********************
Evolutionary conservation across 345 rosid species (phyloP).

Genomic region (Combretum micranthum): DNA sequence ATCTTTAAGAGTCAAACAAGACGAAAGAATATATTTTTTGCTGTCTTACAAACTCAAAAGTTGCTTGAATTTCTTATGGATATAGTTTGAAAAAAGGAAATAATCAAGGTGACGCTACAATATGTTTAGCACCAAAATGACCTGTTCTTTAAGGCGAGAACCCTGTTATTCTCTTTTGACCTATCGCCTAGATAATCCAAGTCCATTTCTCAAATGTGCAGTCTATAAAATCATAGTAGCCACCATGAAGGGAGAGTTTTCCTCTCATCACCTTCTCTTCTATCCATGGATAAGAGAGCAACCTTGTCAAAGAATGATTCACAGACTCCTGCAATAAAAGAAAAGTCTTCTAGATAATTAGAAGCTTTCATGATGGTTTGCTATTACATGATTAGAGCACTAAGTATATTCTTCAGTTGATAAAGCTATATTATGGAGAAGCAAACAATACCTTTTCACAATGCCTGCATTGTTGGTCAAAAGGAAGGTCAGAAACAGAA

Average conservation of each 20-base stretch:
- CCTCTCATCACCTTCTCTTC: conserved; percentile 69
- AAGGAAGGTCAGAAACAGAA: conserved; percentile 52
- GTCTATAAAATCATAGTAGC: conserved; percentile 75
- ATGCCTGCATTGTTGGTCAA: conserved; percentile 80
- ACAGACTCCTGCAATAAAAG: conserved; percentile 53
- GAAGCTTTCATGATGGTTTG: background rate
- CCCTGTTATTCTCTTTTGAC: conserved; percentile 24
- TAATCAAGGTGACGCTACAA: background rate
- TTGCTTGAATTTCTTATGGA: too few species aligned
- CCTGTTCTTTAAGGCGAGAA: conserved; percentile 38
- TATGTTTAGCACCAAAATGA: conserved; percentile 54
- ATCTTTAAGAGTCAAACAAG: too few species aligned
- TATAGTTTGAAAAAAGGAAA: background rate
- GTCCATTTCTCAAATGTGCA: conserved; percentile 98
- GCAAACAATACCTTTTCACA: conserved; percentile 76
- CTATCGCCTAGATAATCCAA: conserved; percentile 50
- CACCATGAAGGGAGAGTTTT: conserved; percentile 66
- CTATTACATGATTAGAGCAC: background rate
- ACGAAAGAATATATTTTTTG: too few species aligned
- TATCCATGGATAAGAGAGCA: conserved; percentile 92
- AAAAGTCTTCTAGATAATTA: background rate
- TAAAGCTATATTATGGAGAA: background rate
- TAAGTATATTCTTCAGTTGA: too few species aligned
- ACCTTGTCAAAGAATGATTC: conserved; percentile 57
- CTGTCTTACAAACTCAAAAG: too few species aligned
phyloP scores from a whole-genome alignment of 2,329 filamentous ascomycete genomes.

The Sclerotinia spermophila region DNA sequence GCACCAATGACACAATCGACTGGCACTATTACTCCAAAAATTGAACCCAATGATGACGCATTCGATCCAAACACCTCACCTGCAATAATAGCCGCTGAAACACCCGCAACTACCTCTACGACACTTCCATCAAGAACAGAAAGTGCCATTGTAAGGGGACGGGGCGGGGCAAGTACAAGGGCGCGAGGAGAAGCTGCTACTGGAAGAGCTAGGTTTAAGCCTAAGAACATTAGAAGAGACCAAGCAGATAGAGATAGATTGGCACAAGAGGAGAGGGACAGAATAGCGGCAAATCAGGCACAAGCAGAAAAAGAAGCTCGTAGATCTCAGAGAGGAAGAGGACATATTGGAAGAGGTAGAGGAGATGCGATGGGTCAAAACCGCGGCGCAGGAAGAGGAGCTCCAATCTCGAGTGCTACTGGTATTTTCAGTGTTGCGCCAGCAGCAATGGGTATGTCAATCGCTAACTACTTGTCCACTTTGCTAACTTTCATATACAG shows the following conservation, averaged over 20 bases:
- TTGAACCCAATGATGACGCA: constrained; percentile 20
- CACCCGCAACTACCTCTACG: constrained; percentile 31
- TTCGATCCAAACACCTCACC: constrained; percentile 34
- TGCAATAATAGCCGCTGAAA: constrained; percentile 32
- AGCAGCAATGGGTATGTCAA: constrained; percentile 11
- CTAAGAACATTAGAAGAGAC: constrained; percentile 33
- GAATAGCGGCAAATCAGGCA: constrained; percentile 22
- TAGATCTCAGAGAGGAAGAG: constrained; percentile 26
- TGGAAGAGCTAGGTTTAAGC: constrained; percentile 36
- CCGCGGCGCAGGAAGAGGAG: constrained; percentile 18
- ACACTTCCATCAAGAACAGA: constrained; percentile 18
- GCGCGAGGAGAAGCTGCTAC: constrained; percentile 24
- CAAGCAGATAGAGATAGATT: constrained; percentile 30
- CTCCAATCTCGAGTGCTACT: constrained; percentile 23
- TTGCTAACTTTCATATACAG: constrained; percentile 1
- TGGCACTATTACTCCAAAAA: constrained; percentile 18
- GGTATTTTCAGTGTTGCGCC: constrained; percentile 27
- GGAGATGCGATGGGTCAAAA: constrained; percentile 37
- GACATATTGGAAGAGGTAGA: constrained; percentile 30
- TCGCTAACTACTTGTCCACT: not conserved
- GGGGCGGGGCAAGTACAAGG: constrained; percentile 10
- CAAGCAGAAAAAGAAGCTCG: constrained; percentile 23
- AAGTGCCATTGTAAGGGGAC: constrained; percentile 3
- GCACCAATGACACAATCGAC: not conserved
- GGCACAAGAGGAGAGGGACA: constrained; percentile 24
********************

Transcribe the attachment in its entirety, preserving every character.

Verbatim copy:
Evolutionary conservation across 345 rosid species (phyloP).

Genomic region (Combretum micranthum): DNA sequence ATCTTTAAGAGTCAAACAAGACGAAAGAATATATTTTTTGCTGTCTTACAAACTCAAAAGTTGCTTGAATTTCTTATGGATATAGTTTGAAAAAAGGAAATAATCAAGGTGACGCTACAATATGTTTAGCACCAAAATGACCTGTTCTTTAAGGCGAGAACCCTGTTATTCTCTTTTGACCTATCGCCTAGATAATCCAAGTCCATTTCTCAAATGTGCAGTCTATAAAATCATAGTAGCCACCATGAAGGGAGAGTTTTCCTCTCATCACCTTCTCTTCTATCCATGGATAAGAGAGCAACCTTGTCAAAGAATGATTCACAGACTCCTGCAATAAAAGAAAAGTCTTCTAGATAATTAGAAGCTTTCATGATGGTTTGCTATTACATGATTAGAGCACTAAGTATATTCTTCAGTTGATAAAGCTATATTATGGAGAAGCAAACAATACCTTTTCACAATGCCTGCATTGTTGGTCAAAAGGAAGGTCAGAAACAGAA

Average conservation of each 20-base stretch:
- CCTCTCATCACCTTCTCTTC: conserved; percentile 69
- AAGGAAGGTCAGAAACAGAA: conserved; percentile 52
- GTCTATAAAATCATAGTAGC: conserved; percentile 75
- ATGCCTGCATTGTTGGTCAA: conserved; percentile 80
- ACAGACTCCTGCAATAAAAG: conserved; percentile 53
- GAAGCTTTCATGATGGTTTG: background rate
- CCCTGTTATTCTCTTTTGAC: conserved; percentile 24
- TAATCAAGGTGACGCTACAA: background rate
- TTGCTTGAATTTCTTATGGA: too few species aligned
- CCTGTTCTTTAAGGCGAGAA: conserved; percentile 38
- TATGTTTAGCACCAAAATGA: conserved; percentile 54
- ATCTTTAAGAGTCAAACAAG: too few species aligned
- TATAGTTTGAAAAAAGGAAA: background rate
- GTCCATTTCTCAAATGTGCA: conserved; percentile 98
- GCAAACAATACCTTTTCACA: conserved; percentile 76
- CTATCGCCTAGATAATCCAA: conserved; percentile 50
- CACCATGAAGGGAGAGTTTT: conserved; percentile 66
- CTATTACATGATTAGAGCAC: background rate
- ACGAAAGAATATATTTTTTG: too few species aligned
- TATCCATGGATAAGAGAGCA: conserved; percentile 92
- AAAAGTCTTCTAGATAATTA: background rate
- TAAAGCTATATTATGGAGAA: background rate
- TAAGTATATTCTTCAGTTGA: too few species aligned
- ACCTTGTCAAAGAATGATTC: conserved; percentile 57
- CTGTCTTACAAACTCAAAAG: too few species aligned
phyloP scores from a whole-genome alignment of 2,329 filamentous ascomycete genomes.

The Sclerotinia spermophila region DNA sequence GCACCAATGACACAATCGACTGGCACTATTACTCCAAAAATTGAACCCAATGATGACGCATTCGATCCAAACACCTCACCTGCAATAATAGCCGCTGAAACACCCGCAACTACCTCTACGACACTTCCATCAAGAACAGAAAGTGCCATTGTAAGGGGACGGGGCGGGGCAAGTACAAGGGCGCGAGGAGAAGCTGCTACTGGAAGAGCTAGGTTTAAGCCTAAGAACATTAGAAGAGACCAAGCAGATAGAGATAGATTGGCACAAGAGGAGAGGGACAGAATAGCGGCAAATCAGGCACAAGCAGAAAAAGAAGCTCGTAGATCTCAGAGAGGAAGAGGACATATTGGAAGAGGTAGAGGAGATGCGATGGGTCAAAACCGCGGCGCAGGAAGAGGAGCTCCAATCTCGAGTGCTACTGGTATTTTCAGTGTTGCGCCAGCAGCAATGGGTATGTCAATCGCTAACTACTTGTCCACTTTGCTAACTTTCATATACAG shows the following conservation, averaged over 20 bases:
- TTGAACCCAATGATGACGCA: constrained; percentile 20
- CACCCGCAACTACCTCTACG: constrained; percentile 31
- TTCGATCCAAACACCTCACC: constrained; percentile 34
- TGCAATAATAGCCGCTGAAA: constrained; percentile 32
- AGCAGCAATGGGTATGTCAA: constrained; percentile 11
- CTAAGAACATTAGAAGAGAC: constrained; percentile 33
- GAATAGCGGCAAATCAGGCA: constrained; percentile 22
- TAGATCTCAGAGAGGAAGAG: constrained; percentile 26
- TGGAAGAGCTAGGTTTAAGC: constrained; percentile 36
- CCGCGGCGCAGGAAGAGGAG: constrained; percentile 18
- ACACTTCCATCAAGAACAGA: constrained; percentile 18
- GCGCGAGGAGAAGCTGCTAC: constrained; percentile 24
- CAAGCAGATAGAGATAGATT: constrained; percentile 30
- CTCCAATCTCGAGTGCTACT: constrained; percentile 23
- TTGCTAACTTTCATATACAG: constrained; percentile 1
- TGGCACTATTACTCCAAAAA: constrained; percentile 18
- GGTATTTTCAGTGTTGCGCC: constrained; percentile 27
- GGAGATGCGATGGGTCAAAA: constrained; percentile 37
- GACATATTGGAAGAGGTAGA: constrained; percentile 30
- TCGCTAACTACTTGTCCACT: not conserved
- GGGGCGGGGCAAGTACAAGG: constrained; percentile 10
- CAAGCAGAAAAAGAAGCTCG: constrained; percentile 23
- AAGTGCCATTGTAAGGGGAC: constrained; percentile 3
- GCACCAATGACACAATCGAC: not conserved
- GGCACAAGAGGAGAGGGACA: constrained; percentile 24